I’m thinking a lot about boats at the moment. For my 19th century American Literature module next term I have to read Herman Melville’s Moby Dick, and although I’m a little daunted I’m looking forward to the journey it promises when I finally pick it up. But, I wondered, perhaps the sea and I should just get a little more acquainted first. “If it’s nice tomorrow, shall we go to the coast?” I asked on Saturday evening. So the next day, a lazy Sunday morning behind us, we take the car north to Blakeney.
If we’re at my end of the county we normally head to Holkham, Happisburgh or maybe Wells, so Blakeney is still a rarity and thus a treat, especially on a bright Sunday early-afternoon. From the car park there’s a footpath heading east, but we make our way a little off the beaten track into the scrubland to follow the track down to the sea.
The tide’s out, so we admire the boats left in the muddy etuary and wonder how often they get taken out. One is aptly named Mudlark, and we spot Hey Jude, Nog, and The Idle Scamp along the way too. On days like these we talk about the hypothetical future, never quite sure whether we’re really joking, despite the laughter and the exaggerated fantasies.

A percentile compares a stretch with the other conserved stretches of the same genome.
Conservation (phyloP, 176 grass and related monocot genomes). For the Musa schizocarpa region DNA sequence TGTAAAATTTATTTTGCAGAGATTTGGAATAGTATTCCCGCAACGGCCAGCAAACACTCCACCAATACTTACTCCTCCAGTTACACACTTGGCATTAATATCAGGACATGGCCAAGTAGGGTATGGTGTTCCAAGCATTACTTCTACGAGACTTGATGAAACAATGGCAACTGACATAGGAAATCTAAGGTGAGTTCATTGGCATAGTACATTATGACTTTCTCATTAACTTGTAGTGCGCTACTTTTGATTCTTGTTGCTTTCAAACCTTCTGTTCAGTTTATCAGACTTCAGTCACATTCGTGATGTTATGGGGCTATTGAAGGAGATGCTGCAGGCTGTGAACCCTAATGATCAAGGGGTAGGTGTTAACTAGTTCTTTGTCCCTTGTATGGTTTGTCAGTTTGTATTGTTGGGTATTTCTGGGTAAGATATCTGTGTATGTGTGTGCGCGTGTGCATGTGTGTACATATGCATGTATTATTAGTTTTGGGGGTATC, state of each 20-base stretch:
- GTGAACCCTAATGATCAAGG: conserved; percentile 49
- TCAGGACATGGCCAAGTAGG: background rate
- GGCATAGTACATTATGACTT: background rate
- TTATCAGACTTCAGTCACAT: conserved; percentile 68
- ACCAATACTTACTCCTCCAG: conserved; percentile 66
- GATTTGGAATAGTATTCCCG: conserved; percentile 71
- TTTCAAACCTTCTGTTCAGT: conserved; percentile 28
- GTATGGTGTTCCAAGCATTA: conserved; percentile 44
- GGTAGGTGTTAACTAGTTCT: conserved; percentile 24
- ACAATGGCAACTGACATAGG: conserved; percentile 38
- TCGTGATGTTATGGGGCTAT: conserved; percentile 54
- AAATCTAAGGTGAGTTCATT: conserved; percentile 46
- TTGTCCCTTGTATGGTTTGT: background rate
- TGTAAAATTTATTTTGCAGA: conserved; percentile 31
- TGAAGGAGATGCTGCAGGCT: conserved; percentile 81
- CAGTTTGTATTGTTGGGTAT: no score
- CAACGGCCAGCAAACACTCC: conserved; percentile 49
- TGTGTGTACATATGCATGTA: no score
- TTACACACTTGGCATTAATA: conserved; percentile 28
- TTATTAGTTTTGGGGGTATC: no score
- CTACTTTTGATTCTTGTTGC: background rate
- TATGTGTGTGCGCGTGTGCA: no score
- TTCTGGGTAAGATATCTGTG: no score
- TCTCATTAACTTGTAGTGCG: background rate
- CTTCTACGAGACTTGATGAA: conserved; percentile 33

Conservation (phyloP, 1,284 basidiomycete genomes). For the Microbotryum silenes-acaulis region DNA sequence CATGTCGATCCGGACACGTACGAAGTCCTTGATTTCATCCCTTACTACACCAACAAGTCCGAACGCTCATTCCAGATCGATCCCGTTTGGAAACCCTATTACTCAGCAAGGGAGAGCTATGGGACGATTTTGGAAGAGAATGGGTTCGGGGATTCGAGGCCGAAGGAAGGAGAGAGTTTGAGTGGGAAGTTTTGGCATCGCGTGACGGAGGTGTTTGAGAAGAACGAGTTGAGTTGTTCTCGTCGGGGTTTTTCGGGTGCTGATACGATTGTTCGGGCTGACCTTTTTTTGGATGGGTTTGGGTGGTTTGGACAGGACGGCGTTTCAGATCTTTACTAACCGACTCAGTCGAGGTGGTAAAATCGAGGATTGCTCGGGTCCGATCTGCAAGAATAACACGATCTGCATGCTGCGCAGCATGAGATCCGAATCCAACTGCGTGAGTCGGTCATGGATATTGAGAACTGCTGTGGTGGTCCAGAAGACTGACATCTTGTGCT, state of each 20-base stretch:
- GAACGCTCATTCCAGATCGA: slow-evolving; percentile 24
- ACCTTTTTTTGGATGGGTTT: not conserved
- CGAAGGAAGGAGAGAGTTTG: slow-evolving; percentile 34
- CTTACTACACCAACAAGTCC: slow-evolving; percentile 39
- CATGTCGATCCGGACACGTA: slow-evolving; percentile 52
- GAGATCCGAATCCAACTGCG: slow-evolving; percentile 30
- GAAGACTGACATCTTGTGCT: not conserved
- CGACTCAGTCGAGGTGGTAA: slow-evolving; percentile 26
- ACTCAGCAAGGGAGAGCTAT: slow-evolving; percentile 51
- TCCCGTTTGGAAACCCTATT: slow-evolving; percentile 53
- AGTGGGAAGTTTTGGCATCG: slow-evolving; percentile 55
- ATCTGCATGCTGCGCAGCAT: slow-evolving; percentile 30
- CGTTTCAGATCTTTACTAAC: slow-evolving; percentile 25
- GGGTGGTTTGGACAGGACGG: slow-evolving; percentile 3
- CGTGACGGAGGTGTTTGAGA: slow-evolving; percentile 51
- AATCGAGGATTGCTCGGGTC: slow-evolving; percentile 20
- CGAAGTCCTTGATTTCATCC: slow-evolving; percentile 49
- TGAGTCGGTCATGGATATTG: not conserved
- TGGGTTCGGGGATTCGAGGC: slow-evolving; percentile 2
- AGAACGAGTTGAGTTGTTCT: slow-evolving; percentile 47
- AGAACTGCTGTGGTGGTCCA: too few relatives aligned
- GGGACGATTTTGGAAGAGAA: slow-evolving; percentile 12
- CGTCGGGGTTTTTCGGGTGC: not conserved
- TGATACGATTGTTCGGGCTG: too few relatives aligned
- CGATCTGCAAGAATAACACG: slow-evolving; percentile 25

We pause to look out at the view, at the sea on the edge of the horizon, at the other walkers enjoying the sunshine. There’s no need for words, not really; we’ve been in tune for so long now that in these moments our thoughts dance together in the breeze above us as our fingers intertwine.
We’ve not come that far but we turn and head back along the path, over the delicate wooden bridges and back to the car, journeying to a favourite little cafe a little further along. The food’s fab and the coffee even better, and conversation is just easy and effortless, as it should be.
Behind the cafe is a collection of not-quite-seaworthy vessels, from impressive motorboats to pretty little yachts and rowboats. I hope that they will be worked on and restored, otherwise the space could end up feeling like a boat graveyard before long, so we wander around trying (and failing) to pick one.
Yet all too soon our little day out has to wrap itself away, and we make our way back to the car and to home. On days like these, though, perhaps it’s better to leave the heart wanting, just a little, safe in the knowledge that each happy day can help chart the course to countless more.